“One could, in principle, design catalytic microcompartments that expand and contract to absorb or release components at a specific frequency. This could lead to more targeted, time-based therapeutics to treat disease,” Li said.

    The work could also inform the future development of soft materials with robot-like functionality that operate autonomously. These ‘soft robotics’ have emerged as candidates to support chemical production, tools for environmental technologies, or smart biomaterials for medicine. Yet the materials rely on external stimuli, such as light, to function.

    “Our material operates autonomously, so there’s no external control involved,” Li said. “By ‘poking’ the shell with a chemical reaction, you trigger the movement.”

    The researchers plan to build on their findings and further bridge the gap between what’s possible in nature and the science lab.

    “The long-term goal is to create autonomous hydrogels that can perform complex functions triggered by clues as simple as a local mechanical deformation,” Olvera de la Cruz said.

    See the full article here .

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    Northwestern South Campus
    South Campus

    Northwestern University(US) is a private research university in Evanston, Illinois. Founded in 1851 to serve the former Northwest Territory, the university is a founding member of the Big Ten Conference.

    On May 31, 1850, nine men gathered to begin planning a university that would serve the Northwest Territory.

    Given that they had little money, no land and limited higher education experience, their vision was ambitious. But through a combination of creative financing, shrewd politicking, religious inspiration and an abundance of hard work, the founders of Northwestern University were able to make that dream a reality.

    In 1853, the founders purchased a 379-acre tract of land on the shore of Lake Michigan 12 miles north of Chicago. They established a campus and developed the land near it, naming the surrounding town Evanston in honor of one of the University’s founders, John Evans. After completing its first building in 1855, Northwestern began classes that fall with two faculty members and 10 students.
    Twenty-one presidents have presided over Northwestern in the years since. The University has grown to include 12 schools and colleges, with additional campuses in Chicago and Doha, Qatar.

    Northwestern is known for its focus on interdisciplinary education, extensive research output, and student traditions. The university provides instruction in over 200 formal academic concentrations, including various dual degree programs. The university is composed of eleven undergraduate, graduate, and professional schools, which include the Kellogg School of Management, the Pritzker School of Law, the Feinberg School of Medicine, the Weinberg College of Arts and Sciences, the Bienen School of Music, the McCormick School of Engineering and Applied Science, the Medill School of Journalism, the School of Communication, the School of Professional Studies, the School of Education and Social Policy, and The Graduate School. As of fall 2019, the university had 21,946 enrolled students, including 8,327 undergraduates and 13,619 graduate students.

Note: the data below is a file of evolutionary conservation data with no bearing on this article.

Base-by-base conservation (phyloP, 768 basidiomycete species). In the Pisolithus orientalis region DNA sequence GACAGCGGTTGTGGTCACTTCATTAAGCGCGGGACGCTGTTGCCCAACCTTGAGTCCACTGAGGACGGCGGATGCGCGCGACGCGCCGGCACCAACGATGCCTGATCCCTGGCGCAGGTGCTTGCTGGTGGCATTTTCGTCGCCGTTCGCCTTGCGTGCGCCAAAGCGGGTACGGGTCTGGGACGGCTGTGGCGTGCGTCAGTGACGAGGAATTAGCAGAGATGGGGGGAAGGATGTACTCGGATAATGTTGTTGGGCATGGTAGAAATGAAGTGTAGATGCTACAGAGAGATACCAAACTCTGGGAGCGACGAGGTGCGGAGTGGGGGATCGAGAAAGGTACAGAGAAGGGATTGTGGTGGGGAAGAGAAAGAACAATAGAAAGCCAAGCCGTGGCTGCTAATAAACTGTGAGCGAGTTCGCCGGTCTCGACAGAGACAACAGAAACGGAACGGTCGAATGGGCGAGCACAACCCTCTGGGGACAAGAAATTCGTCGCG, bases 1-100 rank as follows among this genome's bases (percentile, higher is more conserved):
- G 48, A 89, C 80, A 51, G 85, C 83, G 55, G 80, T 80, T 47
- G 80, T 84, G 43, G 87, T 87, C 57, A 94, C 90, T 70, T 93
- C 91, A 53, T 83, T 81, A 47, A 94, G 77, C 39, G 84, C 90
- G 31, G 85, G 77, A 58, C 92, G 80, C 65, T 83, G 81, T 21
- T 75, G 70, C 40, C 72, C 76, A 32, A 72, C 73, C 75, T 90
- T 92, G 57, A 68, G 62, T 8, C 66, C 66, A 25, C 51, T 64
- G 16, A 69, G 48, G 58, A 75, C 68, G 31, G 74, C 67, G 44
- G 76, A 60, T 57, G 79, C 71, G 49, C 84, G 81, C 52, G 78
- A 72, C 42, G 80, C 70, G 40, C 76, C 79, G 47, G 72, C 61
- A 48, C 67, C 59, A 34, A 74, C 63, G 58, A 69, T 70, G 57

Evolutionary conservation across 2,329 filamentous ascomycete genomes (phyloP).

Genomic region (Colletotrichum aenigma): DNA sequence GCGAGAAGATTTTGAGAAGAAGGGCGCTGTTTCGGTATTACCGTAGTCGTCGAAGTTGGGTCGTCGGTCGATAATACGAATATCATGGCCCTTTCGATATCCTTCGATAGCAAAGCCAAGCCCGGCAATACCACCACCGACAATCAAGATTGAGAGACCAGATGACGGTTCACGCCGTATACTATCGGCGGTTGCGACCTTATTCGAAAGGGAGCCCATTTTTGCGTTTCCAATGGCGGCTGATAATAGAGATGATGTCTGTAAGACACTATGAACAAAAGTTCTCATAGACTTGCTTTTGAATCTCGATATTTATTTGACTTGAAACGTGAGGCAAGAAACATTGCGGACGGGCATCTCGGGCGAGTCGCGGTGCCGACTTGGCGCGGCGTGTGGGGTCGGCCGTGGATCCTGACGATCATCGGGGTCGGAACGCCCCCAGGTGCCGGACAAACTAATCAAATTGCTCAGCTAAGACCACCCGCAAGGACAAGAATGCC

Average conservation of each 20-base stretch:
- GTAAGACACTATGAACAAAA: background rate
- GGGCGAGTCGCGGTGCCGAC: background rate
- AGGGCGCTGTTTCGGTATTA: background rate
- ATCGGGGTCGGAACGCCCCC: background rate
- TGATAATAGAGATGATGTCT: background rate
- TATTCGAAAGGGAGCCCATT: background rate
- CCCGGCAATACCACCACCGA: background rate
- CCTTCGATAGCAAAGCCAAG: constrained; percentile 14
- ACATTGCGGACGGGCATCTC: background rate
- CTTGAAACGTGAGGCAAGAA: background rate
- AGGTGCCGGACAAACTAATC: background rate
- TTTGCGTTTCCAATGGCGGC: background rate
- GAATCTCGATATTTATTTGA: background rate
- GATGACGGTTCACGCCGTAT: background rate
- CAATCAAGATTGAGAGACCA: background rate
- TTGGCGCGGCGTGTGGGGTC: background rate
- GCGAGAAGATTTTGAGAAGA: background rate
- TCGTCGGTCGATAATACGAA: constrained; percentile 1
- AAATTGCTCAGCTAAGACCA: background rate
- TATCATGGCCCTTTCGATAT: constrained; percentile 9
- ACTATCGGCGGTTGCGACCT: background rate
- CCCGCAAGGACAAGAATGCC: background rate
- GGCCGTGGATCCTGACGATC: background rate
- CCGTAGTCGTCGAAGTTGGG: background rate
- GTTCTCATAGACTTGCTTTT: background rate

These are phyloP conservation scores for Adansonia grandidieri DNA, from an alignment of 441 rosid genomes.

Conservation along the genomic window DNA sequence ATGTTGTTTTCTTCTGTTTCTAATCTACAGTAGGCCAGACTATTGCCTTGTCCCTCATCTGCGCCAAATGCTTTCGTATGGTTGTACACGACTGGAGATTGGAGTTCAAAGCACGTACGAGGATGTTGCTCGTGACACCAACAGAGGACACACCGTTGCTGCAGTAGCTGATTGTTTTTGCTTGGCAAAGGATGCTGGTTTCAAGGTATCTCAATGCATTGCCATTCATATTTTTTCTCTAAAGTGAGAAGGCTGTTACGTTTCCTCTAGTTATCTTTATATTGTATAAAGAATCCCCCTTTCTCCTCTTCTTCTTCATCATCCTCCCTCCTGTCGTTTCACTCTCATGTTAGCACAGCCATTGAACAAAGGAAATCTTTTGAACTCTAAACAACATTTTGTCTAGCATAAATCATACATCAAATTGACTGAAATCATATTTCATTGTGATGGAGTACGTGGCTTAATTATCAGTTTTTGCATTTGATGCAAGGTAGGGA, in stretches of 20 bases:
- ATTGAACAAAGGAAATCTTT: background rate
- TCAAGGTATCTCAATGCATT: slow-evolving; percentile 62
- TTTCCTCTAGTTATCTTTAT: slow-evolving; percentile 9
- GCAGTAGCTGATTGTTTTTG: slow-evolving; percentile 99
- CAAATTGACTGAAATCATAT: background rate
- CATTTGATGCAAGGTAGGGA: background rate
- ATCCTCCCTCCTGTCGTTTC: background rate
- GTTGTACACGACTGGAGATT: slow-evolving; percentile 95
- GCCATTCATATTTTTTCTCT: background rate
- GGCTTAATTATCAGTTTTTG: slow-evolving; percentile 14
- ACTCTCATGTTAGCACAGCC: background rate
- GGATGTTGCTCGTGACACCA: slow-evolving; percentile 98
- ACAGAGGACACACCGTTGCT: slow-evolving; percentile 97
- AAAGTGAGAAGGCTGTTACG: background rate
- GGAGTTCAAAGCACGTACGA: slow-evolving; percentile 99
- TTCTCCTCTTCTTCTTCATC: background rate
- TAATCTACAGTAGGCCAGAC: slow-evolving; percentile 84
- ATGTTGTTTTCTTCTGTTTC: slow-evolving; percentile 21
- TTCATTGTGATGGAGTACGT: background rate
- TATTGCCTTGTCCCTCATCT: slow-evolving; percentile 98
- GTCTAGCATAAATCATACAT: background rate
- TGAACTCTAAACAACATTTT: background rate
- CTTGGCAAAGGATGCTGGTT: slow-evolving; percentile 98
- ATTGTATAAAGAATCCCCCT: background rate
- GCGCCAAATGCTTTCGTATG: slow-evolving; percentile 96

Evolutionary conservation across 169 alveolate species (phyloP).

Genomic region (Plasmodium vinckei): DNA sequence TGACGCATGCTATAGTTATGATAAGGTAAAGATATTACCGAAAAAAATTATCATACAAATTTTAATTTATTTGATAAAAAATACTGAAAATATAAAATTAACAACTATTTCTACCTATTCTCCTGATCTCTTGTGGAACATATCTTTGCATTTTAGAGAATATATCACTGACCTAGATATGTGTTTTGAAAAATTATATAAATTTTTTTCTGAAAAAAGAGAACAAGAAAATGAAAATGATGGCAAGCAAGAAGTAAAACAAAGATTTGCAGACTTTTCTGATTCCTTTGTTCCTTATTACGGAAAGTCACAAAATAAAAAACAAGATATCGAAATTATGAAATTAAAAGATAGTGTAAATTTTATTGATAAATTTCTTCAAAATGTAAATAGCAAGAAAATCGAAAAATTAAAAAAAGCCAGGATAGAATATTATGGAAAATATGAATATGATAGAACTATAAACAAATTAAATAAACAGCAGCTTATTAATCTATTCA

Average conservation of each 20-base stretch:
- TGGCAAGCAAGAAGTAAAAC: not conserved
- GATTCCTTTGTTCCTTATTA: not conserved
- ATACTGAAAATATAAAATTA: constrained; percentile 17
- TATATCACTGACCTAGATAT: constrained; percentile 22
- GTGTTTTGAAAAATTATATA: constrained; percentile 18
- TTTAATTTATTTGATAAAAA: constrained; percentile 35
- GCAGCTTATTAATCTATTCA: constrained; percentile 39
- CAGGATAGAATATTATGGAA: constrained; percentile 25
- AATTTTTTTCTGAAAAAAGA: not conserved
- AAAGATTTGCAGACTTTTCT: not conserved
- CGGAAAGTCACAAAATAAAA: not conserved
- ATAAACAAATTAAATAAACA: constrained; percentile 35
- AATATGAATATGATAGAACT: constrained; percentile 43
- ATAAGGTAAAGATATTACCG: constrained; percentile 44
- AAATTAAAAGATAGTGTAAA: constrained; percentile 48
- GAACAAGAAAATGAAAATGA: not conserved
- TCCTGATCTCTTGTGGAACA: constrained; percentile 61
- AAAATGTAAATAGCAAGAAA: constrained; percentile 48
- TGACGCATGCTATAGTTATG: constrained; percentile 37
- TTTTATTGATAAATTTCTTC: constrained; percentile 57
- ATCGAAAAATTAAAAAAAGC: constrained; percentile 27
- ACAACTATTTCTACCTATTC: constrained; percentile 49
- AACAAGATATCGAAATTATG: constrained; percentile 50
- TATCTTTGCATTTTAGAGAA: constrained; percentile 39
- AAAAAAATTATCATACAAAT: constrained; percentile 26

Valued at $12.2 billion, Northwestern’s endowment is among the largest university endowments in the United States. Its numerous research programs bring in nearly $900 million in sponsored research each year.

    Northwestern’s main 240-acre (97 ha) campus lies along the shores of Lake Michigan in Evanston, 12 miles north of Downtown Chicago. The university’s law, medical, and professional schools, along with its nationally ranked Northwestern Memorial Hospital, are located on a 25-acre (10 ha) campus in Chicago’s Streeterville neighborhood. The university also maintains a campus in Doha, Qatar and locations in San Francisco, California, Washington, D.C. and Miami, Florida.

    As of October 2020, Northwestern’s faculty and alumni have included 1 Fields Medalist, 22 Nobel Prize laureates, 40 Pulitzer Prize winners, 6 MacArthur Fellows, 17 Rhodes Scholars, 27 Marshall Scholars, 23 National Medal of Science winners, 11 National Humanities Medal recipients, 84 members of the American Academy of Arts and Sciences, 10 living billionaires, 16 Olympic medalists, and 2 U.S. Supreme Court Justices. Northwestern alumni have founded notable companies and organizations such as the Mayo Clinic, The Blackstone Group, Kirkland & Ellis, U.S. Steel, Guggenheim Partners, Accenture, Aon Corporation, AQR Capital, Booz Allen Hamilton, and Melvin Capital.

    The foundation of Northwestern University can be traced to a meeting on May 31, 1850, of nine prominent Chicago businessmen, Methodist leaders, and attorneys who had formed the idea of establishing a university to serve what had been known from 1787 to 1803 as the Northwest Territory. On January 28, 1851, the Illinois General Assembly granted a charter to the Trustees of the North-Western University, making it the first chartered university in Illinois. The school’s nine founders, all of whom were Methodists (three of them ministers), knelt in prayer and worship before launching their first organizational meeting. Although they affiliated the university with the Methodist Episcopal Church, they favored a non-sectarian admissions policy, believing that Northwestern should serve all people in the newly developing territory by bettering the economy in Evanston.